COVID Cases Rise, but Hospitalizations Remain Low
New infections continue on an upward trend, with 1,428 new cases reported by the state yesterday. The number of new infections reported daily have remained at about the same number for the past two weeks. These cases are apparently mild in nature because, hospitalizations continue to remain low. As of Monday, May 16th, there were 773 people hospitalized with COVID related illness, which is consistent with the running seven day average.
Early Voting Underway
Many Texans already have election fatigue after the March primaries and the municipal elections earlier this month. But, there are several statewide and legislative elections that are still yet to be settled. May 24th is the election day for the primary runoffs, and early voting started today and runs through May 20th. On the Republican side, there are runoffs for state Attorney General, Land Commissioner, and Railroad Commssioner. On the Democratic side, there are runoffs also for Attorney General, Lt. Governor, Land Commissioner, and Agriculture Commissioner. There are also 23 runoffs for legislative seats throughout the state. For all information related to the runoff, go to https://www.sos.state.tx.us/elections/laws/current-elections-information.shtml
Electric Grid Under Stress During First Heatwave
With much of the state experiencing temperatures near 100 degrees over the weekend, the Electric Reliability Council of Texas (ERCOT) has asked Texans to conserve energy as hot temperatures are expected to last through the week. This warning came after six power producing plants went off line on Friday affecting service to 580,000 homes in the state. ERCOT did not identify which plants had gone offline or what caused them to go offline, but did announce this morning that five of the six plants were back up and working. ERCOT did not believe that rolling blackouts would be necessary, as there is apparently enough power in reserves to meet demand, but they did admit to having less in reserves since May is not considered to be a month that calls for excessive demand. The electric grid and its management by state officials have been under intense scrutiny since the winter storm of 2021 where millions of Texans were left without power for several days during the longest and most severe cold snap in the state’s history. Lawmakers addressed part of the issue during the 2021 session by requiring power providers to weatherize their plants, but skeptics point to situations like this to claim that much more needs to be done to address increasing demand for a consistent and reliable power delivery system.
More Polling Info
The Dallas Morning News/UT Tyler released a poll on Sunday that asked many different questions regarding preferences for candidates and issues facing the state today. Gov. Abbott continues to maintain his lead over Beto O’Rourke by a 46% to 39% margin. However, even though Abbott remains the leader in a head to head competition, the voters in the state feel like the state is headed in the wrong direction. When asked, 56% of the respondents feel the state is on the wrong track, and that is up from 49% in February. What’s more interesting is that the increase in the wrong track category was consistent across all party affiliation and racial-ethnic categories. While Texans place most of the blame for high inflation and rising home prices on federal lawmakers and the Biden administration, they place the blame squarely on Abbott and state lawmakers for the constantly rising property taxes. All statewide runoff races were polled along with questions on several issues including border policy, election integrity, and the COVID response. The full poll and its methodology can be found here: https://www.uttyler.edu/politicalscience/files/dmn-uttyler-may2022.pdf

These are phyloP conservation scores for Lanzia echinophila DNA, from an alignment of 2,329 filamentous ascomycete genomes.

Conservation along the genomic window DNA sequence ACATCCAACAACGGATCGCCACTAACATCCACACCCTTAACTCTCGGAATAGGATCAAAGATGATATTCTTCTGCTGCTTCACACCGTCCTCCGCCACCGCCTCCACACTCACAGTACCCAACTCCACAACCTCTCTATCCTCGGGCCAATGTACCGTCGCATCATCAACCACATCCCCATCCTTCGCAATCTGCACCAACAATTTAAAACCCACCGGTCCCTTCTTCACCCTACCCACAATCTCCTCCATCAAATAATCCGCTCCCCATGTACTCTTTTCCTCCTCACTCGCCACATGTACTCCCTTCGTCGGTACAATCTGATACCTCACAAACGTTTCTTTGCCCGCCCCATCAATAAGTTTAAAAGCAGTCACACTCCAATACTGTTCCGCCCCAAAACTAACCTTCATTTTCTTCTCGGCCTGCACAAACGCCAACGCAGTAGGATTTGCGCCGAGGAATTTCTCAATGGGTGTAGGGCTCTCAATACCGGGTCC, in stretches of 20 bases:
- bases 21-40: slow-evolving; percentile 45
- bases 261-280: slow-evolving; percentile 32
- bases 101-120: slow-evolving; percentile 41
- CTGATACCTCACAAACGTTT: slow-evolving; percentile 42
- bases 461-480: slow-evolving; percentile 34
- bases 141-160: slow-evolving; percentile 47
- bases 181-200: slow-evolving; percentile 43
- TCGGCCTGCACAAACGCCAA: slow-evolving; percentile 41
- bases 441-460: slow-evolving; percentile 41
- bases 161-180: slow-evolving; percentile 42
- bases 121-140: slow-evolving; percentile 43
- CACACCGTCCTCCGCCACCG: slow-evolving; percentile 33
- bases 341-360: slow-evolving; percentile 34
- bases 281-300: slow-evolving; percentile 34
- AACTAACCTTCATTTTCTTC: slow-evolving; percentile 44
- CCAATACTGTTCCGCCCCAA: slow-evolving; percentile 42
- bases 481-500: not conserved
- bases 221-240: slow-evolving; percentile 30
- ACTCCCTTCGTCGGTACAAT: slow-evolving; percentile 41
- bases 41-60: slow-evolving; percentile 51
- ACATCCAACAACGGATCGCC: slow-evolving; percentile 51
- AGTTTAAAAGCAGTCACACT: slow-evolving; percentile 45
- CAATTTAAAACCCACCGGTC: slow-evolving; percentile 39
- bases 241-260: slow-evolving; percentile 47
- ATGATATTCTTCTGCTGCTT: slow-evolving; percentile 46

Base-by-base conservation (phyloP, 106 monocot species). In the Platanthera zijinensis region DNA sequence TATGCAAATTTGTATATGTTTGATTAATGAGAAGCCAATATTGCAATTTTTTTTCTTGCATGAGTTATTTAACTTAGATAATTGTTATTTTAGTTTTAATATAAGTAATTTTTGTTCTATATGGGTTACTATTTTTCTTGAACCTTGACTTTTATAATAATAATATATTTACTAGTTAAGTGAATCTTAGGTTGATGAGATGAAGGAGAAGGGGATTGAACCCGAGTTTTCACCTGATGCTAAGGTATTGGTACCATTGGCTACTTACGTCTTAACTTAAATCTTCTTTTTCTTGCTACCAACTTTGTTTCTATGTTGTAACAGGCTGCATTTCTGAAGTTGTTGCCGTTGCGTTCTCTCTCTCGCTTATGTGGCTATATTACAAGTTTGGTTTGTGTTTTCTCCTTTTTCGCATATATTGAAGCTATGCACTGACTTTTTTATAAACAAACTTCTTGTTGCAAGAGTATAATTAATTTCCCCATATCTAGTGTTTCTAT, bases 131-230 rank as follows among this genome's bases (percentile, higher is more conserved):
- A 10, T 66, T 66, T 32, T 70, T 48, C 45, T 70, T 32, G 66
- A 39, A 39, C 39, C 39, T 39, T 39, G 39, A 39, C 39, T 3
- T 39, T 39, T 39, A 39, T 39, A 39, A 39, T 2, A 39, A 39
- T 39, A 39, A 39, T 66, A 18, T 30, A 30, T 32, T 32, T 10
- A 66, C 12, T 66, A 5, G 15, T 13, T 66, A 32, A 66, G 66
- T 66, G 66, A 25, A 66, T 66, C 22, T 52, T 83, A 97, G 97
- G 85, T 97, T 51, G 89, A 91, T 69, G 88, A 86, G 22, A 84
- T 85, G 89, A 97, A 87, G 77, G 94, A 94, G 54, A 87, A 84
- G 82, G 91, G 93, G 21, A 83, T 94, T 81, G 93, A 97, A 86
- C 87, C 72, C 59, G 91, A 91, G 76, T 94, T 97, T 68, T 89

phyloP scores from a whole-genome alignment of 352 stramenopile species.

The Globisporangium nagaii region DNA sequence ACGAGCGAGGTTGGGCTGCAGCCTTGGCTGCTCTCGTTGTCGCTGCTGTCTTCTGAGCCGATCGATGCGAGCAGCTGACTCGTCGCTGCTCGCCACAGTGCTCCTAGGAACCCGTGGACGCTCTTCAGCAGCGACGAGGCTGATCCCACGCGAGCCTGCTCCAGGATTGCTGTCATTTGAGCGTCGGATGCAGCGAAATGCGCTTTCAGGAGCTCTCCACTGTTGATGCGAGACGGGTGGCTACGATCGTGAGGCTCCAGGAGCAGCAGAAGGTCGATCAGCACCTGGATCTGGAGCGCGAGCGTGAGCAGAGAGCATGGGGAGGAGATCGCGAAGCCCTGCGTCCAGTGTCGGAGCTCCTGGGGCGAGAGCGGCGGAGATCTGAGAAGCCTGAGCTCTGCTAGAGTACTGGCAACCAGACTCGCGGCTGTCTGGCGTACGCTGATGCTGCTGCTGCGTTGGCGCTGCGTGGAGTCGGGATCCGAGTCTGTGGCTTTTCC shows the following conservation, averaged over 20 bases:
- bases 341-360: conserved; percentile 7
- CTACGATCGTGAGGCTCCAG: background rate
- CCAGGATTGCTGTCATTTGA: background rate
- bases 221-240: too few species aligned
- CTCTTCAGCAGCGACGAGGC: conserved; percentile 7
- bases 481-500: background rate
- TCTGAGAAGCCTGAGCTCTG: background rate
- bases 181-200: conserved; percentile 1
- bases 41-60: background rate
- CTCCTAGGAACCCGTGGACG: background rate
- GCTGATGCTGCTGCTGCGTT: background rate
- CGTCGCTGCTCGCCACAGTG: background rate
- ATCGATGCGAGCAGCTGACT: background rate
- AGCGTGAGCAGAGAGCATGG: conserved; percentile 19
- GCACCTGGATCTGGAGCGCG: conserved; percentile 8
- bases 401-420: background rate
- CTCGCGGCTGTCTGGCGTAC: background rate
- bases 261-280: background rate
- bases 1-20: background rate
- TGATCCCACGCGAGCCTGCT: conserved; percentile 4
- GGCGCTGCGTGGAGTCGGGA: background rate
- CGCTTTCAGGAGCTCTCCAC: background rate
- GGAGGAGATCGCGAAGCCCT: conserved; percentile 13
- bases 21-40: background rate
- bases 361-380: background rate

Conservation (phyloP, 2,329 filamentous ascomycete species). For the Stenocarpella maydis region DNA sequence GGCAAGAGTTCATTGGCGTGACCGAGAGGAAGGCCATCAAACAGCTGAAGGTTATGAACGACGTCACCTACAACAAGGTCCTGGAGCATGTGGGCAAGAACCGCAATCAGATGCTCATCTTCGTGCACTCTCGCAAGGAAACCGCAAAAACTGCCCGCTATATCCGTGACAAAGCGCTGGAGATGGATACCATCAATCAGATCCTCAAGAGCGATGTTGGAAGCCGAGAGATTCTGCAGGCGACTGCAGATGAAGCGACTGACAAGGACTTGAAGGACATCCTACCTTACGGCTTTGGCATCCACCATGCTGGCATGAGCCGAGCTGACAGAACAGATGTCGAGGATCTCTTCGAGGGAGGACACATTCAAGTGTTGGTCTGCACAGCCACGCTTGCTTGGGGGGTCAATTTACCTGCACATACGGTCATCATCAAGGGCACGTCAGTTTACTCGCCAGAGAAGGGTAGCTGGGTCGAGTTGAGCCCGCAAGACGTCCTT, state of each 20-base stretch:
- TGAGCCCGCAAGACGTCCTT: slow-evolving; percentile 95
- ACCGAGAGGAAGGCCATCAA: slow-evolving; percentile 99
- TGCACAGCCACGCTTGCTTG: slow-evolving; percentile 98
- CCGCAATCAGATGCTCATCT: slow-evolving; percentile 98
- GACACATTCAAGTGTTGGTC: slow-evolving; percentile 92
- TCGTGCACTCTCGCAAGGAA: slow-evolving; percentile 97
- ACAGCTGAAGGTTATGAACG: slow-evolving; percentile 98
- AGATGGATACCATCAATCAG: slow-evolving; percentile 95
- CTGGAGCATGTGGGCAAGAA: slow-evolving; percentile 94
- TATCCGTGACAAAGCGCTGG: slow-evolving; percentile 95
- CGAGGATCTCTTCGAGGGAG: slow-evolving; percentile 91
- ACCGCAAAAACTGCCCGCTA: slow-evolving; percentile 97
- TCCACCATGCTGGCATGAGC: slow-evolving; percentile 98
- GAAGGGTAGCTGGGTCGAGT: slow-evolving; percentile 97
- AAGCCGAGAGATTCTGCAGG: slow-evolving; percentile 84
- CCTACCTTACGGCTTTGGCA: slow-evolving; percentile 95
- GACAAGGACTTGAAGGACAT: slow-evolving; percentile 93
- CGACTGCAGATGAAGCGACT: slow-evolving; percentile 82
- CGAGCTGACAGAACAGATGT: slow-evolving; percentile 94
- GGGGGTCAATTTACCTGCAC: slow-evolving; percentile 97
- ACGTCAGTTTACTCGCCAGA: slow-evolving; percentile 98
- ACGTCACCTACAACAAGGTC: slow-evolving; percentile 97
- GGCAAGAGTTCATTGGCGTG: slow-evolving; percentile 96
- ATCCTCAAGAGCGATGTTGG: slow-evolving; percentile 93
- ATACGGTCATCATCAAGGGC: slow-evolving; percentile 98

Paxton Goes on Offensive
In the above mentioned poll, Paxton enjoys a 46% to 31% advantage over Land Commissioner George P. Bush in the Republican runoff for Attorney General among “certain” Republican primary voters. However, he went aggressively on the attack against Bush last week, probably because there are still over 20% of the likely primary voters that are still undecided. So, Paxton has sent out mailers and gone to the airwaves attacking Bush for his management of the Alamo during his tenure as Land Commissioner. Paxton’s claim in the ads is that Bush has aligned himself with the “woke” far left crowd to reimagine the Alamo, saying that “we can’t trust RINO George Bush to protect our freedoms and values from the far left”. Most are perplexed as to why Paxton has taken this line of attack, Bush did advocate for moving statutes of George Washington and Thomas Jefferson a total of 500 feet as part of a restoration project, but he has never sought the removal of any of the statues or historical pieces that are part of the Alamo. Bush has not responded to these specific attacks.